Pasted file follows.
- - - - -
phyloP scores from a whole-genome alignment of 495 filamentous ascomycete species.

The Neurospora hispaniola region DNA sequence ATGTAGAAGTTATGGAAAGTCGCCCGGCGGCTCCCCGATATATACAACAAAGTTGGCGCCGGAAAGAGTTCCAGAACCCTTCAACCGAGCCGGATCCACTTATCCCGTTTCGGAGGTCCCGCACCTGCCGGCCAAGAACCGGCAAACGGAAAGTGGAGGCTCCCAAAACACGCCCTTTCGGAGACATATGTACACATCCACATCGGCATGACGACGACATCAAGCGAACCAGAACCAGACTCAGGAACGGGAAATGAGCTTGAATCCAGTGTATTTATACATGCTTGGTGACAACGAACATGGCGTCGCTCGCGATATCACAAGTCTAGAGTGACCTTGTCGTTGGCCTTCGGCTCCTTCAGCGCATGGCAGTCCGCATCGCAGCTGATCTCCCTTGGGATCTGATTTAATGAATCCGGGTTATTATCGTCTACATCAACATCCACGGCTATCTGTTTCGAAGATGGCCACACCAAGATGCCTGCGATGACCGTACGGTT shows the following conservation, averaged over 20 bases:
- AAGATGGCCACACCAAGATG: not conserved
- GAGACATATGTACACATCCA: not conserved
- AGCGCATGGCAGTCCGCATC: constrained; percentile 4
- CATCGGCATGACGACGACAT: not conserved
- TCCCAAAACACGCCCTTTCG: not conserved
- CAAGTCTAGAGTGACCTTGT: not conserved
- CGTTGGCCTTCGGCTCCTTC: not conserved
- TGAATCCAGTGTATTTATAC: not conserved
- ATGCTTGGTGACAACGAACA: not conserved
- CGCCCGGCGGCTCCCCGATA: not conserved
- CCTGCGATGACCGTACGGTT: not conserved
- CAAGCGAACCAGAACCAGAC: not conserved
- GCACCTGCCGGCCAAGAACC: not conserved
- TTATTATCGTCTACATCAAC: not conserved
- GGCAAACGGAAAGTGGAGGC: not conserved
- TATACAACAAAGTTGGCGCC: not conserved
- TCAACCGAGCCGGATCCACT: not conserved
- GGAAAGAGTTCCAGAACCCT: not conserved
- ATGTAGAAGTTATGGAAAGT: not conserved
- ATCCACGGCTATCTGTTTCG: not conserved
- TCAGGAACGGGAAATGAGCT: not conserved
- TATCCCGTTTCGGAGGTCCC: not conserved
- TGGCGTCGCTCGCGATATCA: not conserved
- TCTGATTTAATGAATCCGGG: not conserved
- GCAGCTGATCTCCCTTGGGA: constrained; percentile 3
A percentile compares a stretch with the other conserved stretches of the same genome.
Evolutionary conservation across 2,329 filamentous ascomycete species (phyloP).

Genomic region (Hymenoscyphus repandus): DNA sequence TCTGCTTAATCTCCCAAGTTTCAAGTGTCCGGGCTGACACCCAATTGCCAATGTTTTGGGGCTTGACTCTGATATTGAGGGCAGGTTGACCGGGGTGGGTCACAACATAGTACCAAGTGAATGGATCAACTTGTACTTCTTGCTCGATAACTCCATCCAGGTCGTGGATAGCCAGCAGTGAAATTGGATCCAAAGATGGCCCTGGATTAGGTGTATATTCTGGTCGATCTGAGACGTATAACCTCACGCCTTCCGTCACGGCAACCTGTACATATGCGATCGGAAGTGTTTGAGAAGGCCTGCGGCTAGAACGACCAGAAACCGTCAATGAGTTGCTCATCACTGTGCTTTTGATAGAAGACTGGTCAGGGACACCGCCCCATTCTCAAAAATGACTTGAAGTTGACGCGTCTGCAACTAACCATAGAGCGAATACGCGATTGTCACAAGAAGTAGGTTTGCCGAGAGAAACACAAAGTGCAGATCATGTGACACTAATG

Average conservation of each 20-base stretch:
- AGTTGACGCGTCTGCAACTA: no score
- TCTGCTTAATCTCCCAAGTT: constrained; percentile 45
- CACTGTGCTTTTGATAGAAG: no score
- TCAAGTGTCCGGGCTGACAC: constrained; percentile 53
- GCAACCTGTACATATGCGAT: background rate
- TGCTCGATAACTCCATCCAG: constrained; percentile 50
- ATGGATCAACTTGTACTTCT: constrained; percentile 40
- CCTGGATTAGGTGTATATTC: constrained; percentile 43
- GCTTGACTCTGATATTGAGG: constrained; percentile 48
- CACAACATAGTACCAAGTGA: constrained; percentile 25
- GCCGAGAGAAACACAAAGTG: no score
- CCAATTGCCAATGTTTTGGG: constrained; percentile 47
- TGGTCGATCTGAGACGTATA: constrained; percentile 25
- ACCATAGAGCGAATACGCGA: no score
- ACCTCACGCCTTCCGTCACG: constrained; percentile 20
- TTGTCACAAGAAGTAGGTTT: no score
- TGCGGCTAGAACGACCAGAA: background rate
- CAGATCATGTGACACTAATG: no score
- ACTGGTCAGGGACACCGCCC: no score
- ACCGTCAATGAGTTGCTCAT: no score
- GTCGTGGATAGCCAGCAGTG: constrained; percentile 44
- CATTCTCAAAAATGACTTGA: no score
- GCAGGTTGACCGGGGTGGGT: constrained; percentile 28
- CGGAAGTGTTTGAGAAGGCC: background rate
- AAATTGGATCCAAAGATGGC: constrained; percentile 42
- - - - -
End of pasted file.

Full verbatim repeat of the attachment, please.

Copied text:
phyloP scores from a whole-genome alignment of 495 filamentous ascomycete species.

The Neurospora hispaniola region DNA sequence ATGTAGAAGTTATGGAAAGTCGCCCGGCGGCTCCCCGATATATACAACAAAGTTGGCGCCGGAAAGAGTTCCAGAACCCTTCAACCGAGCCGGATCCACTTATCCCGTTTCGGAGGTCCCGCACCTGCCGGCCAAGAACCGGCAAACGGAAAGTGGAGGCTCCCAAAACACGCCCTTTCGGAGACATATGTACACATCCACATCGGCATGACGACGACATCAAGCGAACCAGAACCAGACTCAGGAACGGGAAATGAGCTTGAATCCAGTGTATTTATACATGCTTGGTGACAACGAACATGGCGTCGCTCGCGATATCACAAGTCTAGAGTGACCTTGTCGTTGGCCTTCGGCTCCTTCAGCGCATGGCAGTCCGCATCGCAGCTGATCTCCCTTGGGATCTGATTTAATGAATCCGGGTTATTATCGTCTACATCAACATCCACGGCTATCTGTTTCGAAGATGGCCACACCAAGATGCCTGCGATGACCGTACGGTT shows the following conservation, averaged over 20 bases:
- AAGATGGCCACACCAAGATG: not conserved
- GAGACATATGTACACATCCA: not conserved
- AGCGCATGGCAGTCCGCATC: constrained; percentile 4
- CATCGGCATGACGACGACAT: not conserved
- TCCCAAAACACGCCCTTTCG: not conserved
- CAAGTCTAGAGTGACCTTGT: not conserved
- CGTTGGCCTTCGGCTCCTTC: not conserved
- TGAATCCAGTGTATTTATAC: not conserved
- ATGCTTGGTGACAACGAACA: not conserved
- CGCCCGGCGGCTCCCCGATA: not conserved
- CCTGCGATGACCGTACGGTT: not conserved
- CAAGCGAACCAGAACCAGAC: not conserved
- GCACCTGCCGGCCAAGAACC: not conserved
- TTATTATCGTCTACATCAAC: not conserved
- GGCAAACGGAAAGTGGAGGC: not conserved
- TATACAACAAAGTTGGCGCC: not conserved
- TCAACCGAGCCGGATCCACT: not conserved
- GGAAAGAGTTCCAGAACCCT: not conserved
- ATGTAGAAGTTATGGAAAGT: not conserved
- ATCCACGGCTATCTGTTTCG: not conserved
- TCAGGAACGGGAAATGAGCT: not conserved
- TATCCCGTTTCGGAGGTCCC: not conserved
- TGGCGTCGCTCGCGATATCA: not conserved
- TCTGATTTAATGAATCCGGG: not conserved
- GCAGCTGATCTCCCTTGGGA: constrained; percentile 3
A percentile compares a stretch with the other conserved stretches of the same genome.
Evolutionary conservation across 2,329 filamentous ascomycete species (phyloP).

Genomic region (Hymenoscyphus repandus): DNA sequence TCTGCTTAATCTCCCAAGTTTCAAGTGTCCGGGCTGACACCCAATTGCCAATGTTTTGGGGCTTGACTCTGATATTGAGGGCAGGTTGACCGGGGTGGGTCACAACATAGTACCAAGTGAATGGATCAACTTGTACTTCTTGCTCGATAACTCCATCCAGGTCGTGGATAGCCAGCAGTGAAATTGGATCCAAAGATGGCCCTGGATTAGGTGTATATTCTGGTCGATCTGAGACGTATAACCTCACGCCTTCCGTCACGGCAACCTGTACATATGCGATCGGAAGTGTTTGAGAAGGCCTGCGGCTAGAACGACCAGAAACCGTCAATGAGTTGCTCATCACTGTGCTTTTGATAGAAGACTGGTCAGGGACACCGCCCCATTCTCAAAAATGACTTGAAGTTGACGCGTCTGCAACTAACCATAGAGCGAATACGCGATTGTCACAAGAAGTAGGTTTGCCGAGAGAAACACAAAGTGCAGATCATGTGACACTAATG

Average conservation of each 20-base stretch:
- AGTTGACGCGTCTGCAACTA: no score
- TCTGCTTAATCTCCCAAGTT: constrained; percentile 45
- CACTGTGCTTTTGATAGAAG: no score
- TCAAGTGTCCGGGCTGACAC: constrained; percentile 53
- GCAACCTGTACATATGCGAT: background rate
- TGCTCGATAACTCCATCCAG: constrained; percentile 50
- ATGGATCAACTTGTACTTCT: constrained; percentile 40
- CCTGGATTAGGTGTATATTC: constrained; percentile 43
- GCTTGACTCTGATATTGAGG: constrained; percentile 48
- CACAACATAGTACCAAGTGA: constrained; percentile 25
- GCCGAGAGAAACACAAAGTG: no score
- CCAATTGCCAATGTTTTGGG: constrained; percentile 47
- TGGTCGATCTGAGACGTATA: constrained; percentile 25
- ACCATAGAGCGAATACGCGA: no score
- ACCTCACGCCTTCCGTCACG: constrained; percentile 20
- TTGTCACAAGAAGTAGGTTT: no score
- TGCGGCTAGAACGACCAGAA: background rate
- CAGATCATGTGACACTAATG: no score
- ACTGGTCAGGGACACCGCCC: no score
- ACCGTCAATGAGTTGCTCAT: no score
- GTCGTGGATAGCCAGCAGTG: constrained; percentile 44
- CATTCTCAAAAATGACTTGA: no score
- GCAGGTTGACCGGGGTGGGT: constrained; percentile 28
- CGGAAGTGTTTGAGAAGGCC: background rate
- AAATTGGATCCAAAGATGGC: constrained; percentile 42